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For my students, on their graduation

18 May

You might have heard me say before that I believe that my students and I enter into a community of learning together at the beginning of each school year. While it is our tangible goal to study the measure of the earth (geometry) and change in motion (calculus), our intangible goal is to enter into the practice of learning.

We are not here to celebrate because you’re smart. We are here to celebrate what you’ve accomplished because you are committed to the practice of learning. We are here to celebrate the perseverance that you’ve shown, all of the hours of studying and practice that you have put in. We are even here to celebrate the synapses that have fired in your brain every time you’ve made a mistake – every time you’ve learned something new. We are here to celebrate your kindness to us and to each other. And we are here to celebrate the questions you have asked.

In The Falconer – What We Wish We Had Learned in School, Grant Lichtman suggests that “Questions are the waypoints on the path of wisdom”. We are here to celebrate your journey towards wisdom. I know your parents agree that you are well on your way to learning the art of questioning. You have been asking questions since you could talk: Why is broccoli green? Why is 2+2 equal to 4? Why do dogs bark and cats meow? What if my internet goes out on the night of the deadline? Who came up with the number e? What if it snows and we don’t have class tomorrow? What if my alarm doesn’t go off? Why does the unit circle go counter-clockwise?

As your journey continues, we urge you to keep asking questions – to keep learning –to seek peace and defend justice – to live responsibly – but we also want to warn you away from only doing enough to get by.

In his book about ethics, Sam Wells insists over and over that you cannot know what to do and how to act without preparation. Don’t expect to be able to lead later unless you’ve done the hard work of becoming a leader. You can’t sleep now and expect to do the right thing later. So, he tells the story of a surgery that took a tragic turn in an Edinburgh hospital in the 50s resulting in the death of a young child. Later that week two friends were discussing the tragedy, and one of them expressed sympathy for the surgeon who had run into a completely unexpected complication. The other friend disagreed.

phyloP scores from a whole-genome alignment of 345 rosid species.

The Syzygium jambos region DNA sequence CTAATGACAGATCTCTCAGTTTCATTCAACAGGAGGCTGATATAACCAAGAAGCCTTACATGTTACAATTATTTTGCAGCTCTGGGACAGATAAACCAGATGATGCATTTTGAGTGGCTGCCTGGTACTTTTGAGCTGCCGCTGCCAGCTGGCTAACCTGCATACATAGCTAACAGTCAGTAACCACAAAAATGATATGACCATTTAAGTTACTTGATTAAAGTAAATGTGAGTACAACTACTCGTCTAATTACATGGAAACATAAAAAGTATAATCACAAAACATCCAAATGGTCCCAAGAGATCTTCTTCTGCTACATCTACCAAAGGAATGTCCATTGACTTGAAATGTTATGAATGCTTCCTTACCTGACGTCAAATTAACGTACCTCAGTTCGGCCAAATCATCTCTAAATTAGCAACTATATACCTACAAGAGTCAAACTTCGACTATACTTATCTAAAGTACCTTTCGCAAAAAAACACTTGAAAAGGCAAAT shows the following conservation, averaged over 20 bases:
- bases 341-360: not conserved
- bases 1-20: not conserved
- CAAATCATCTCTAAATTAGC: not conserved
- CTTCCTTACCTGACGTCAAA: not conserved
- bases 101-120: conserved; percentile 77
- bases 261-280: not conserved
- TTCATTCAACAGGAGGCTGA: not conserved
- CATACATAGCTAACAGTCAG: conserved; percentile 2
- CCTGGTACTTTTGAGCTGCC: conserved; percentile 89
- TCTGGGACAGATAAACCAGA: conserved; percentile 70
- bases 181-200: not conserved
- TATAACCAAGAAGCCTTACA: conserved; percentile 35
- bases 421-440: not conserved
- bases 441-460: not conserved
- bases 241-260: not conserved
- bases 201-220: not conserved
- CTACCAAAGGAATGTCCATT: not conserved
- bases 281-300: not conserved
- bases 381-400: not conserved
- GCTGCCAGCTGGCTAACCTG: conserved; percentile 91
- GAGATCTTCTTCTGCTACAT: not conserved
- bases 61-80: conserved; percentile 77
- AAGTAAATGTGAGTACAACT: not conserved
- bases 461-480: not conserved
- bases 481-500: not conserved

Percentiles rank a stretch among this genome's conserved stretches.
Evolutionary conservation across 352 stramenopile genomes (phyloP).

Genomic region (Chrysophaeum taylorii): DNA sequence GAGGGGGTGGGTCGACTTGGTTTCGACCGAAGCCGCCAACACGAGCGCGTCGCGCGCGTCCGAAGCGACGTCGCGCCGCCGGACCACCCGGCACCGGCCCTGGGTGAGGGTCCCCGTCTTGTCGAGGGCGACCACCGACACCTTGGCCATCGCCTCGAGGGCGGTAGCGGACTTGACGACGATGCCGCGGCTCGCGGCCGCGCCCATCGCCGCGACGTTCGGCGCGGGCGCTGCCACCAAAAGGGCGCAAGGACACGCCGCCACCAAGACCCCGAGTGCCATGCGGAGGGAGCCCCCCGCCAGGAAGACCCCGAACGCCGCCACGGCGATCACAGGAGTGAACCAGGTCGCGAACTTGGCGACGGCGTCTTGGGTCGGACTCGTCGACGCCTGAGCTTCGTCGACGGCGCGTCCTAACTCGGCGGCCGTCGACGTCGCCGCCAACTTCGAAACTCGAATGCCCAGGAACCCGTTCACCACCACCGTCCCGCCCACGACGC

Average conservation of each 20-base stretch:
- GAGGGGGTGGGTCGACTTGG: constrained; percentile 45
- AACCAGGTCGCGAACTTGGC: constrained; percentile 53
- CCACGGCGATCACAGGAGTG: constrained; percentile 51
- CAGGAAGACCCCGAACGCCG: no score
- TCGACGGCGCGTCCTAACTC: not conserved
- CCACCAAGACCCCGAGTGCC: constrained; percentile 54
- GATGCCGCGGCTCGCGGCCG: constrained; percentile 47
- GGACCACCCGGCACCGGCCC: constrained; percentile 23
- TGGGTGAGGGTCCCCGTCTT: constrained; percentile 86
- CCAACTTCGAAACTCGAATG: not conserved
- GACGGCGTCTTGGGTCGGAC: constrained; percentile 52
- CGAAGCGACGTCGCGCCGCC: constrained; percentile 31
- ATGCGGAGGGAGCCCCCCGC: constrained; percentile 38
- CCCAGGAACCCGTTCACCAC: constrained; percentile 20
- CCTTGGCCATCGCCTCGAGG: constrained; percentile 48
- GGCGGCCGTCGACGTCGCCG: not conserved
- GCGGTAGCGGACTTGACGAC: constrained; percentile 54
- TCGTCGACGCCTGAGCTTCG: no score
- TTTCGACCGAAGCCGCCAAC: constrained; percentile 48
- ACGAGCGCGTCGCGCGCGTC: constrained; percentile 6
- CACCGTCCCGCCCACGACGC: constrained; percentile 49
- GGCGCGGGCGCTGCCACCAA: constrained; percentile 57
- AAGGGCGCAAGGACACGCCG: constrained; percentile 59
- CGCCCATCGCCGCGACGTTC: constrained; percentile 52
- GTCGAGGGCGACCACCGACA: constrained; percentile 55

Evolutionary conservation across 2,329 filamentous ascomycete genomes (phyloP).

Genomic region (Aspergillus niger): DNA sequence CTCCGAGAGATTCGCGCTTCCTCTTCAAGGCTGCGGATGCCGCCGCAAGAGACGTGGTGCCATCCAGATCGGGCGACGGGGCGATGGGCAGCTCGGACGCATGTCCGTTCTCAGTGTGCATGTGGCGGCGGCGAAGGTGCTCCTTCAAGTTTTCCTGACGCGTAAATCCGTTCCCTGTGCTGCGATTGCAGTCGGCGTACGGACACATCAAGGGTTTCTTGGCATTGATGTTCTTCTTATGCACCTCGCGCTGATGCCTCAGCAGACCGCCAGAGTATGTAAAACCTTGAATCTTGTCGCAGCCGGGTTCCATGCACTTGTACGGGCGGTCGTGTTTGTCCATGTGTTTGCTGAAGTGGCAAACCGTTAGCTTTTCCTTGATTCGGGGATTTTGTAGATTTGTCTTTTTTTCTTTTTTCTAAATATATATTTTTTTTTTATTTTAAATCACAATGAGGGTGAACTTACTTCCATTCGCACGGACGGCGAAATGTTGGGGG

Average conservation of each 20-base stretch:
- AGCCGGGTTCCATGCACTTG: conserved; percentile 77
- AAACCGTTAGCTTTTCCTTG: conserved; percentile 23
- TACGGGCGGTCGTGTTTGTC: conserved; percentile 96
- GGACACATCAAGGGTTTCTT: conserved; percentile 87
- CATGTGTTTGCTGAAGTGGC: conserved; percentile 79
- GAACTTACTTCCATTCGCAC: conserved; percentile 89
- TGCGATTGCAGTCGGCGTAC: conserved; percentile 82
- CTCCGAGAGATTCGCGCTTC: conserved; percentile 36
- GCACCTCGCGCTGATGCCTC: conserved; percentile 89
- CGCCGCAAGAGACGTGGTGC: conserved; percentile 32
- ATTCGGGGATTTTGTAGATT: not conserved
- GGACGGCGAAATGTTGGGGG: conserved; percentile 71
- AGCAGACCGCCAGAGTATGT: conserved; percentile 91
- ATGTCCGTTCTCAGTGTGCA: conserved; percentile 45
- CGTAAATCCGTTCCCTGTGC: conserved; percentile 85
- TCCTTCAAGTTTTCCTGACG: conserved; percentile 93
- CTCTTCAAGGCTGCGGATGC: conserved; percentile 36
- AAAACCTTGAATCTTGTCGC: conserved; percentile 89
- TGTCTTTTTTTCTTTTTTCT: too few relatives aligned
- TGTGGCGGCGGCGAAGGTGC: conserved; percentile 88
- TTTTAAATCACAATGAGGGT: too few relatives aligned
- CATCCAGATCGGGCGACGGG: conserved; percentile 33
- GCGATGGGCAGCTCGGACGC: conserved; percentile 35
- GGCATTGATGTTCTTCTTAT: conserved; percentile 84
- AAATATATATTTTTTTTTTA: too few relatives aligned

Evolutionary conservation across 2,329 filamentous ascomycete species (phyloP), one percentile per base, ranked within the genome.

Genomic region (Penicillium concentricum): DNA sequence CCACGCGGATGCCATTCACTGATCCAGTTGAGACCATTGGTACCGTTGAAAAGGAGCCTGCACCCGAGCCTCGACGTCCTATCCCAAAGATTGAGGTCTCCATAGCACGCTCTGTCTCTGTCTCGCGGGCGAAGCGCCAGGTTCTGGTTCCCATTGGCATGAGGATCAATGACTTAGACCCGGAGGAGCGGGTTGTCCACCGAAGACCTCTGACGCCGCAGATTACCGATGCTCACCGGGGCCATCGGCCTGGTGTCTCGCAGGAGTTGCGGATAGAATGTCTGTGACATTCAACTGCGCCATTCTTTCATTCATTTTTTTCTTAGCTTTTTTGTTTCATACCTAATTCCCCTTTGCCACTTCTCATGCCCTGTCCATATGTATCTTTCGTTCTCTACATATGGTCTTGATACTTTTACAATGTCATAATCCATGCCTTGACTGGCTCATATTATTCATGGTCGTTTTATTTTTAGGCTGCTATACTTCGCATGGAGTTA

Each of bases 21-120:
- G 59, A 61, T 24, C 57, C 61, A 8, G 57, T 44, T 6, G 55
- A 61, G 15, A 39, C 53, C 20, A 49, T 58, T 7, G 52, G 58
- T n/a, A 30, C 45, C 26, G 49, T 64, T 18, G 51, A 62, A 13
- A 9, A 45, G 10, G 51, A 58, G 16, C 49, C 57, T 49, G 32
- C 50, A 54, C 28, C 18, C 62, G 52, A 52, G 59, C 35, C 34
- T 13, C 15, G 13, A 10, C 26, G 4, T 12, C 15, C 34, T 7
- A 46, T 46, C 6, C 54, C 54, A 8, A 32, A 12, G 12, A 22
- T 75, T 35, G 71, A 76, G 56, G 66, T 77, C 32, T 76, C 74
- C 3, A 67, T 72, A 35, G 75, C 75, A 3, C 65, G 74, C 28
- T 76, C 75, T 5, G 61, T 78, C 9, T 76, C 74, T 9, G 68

I think the man is to blame. If somebody had handed me ether instead of chloroform, I would have known from the weight it was the wrong thing. You see, I know the surgeon. We were students together at Aberdeen, and he could have become one of the finest surgeons in Europe if only he had given his mind to it. But he didn’t. He was more interested in golf. So he did just enough work to pass his exams and no more, and that is how he has lived his life – just enough to get through but no more; so he has never picked up those seemingly peripheral bits of knowledge that can one day be crucial. The other day [at that table] a bit of ‘peripheral’ knowledge was crucial and he didn’t have it. But it wasn’t the other day that he failed – it was thirty-nine years ago, when he only gave himself half-heartedly to medicine. (74)

Our hope for you is for you to be who you are called to be – to find something to which to give yourself whole-heartedly – something about which you are passionate – and for which you learn all of the peripheral knowledge crucial to doing the right thing. (We aren’t suggesting you should never play golf.)

We’ve spent the past several years convincing you that the part plus the part equals the whole. You remember, right? In geometry – the Segment Addition Postulate – If I have a piece of wire that is 4 m long and another that is 3 m long, then together, I have 7 m of wire. It works for angles, and it works for area. When it comes to learners, though, you give us evidence that maybe Aristotle knew more than Euclid: The whole is greater than the sum of its parts. You are better together than you are alone. And we are better teachers and learners because of you.

Take good care of yourselves and keep in touch with us and each other. Don’t ever wonder whether there’s someone who’s cheering for you. We are, and we look forward to hearing about the next part of your journey.

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[I shared this with some of my students at a luncheon celebration last month and last year.]

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Posted by on May 18, 2016 in Student Reflection

 

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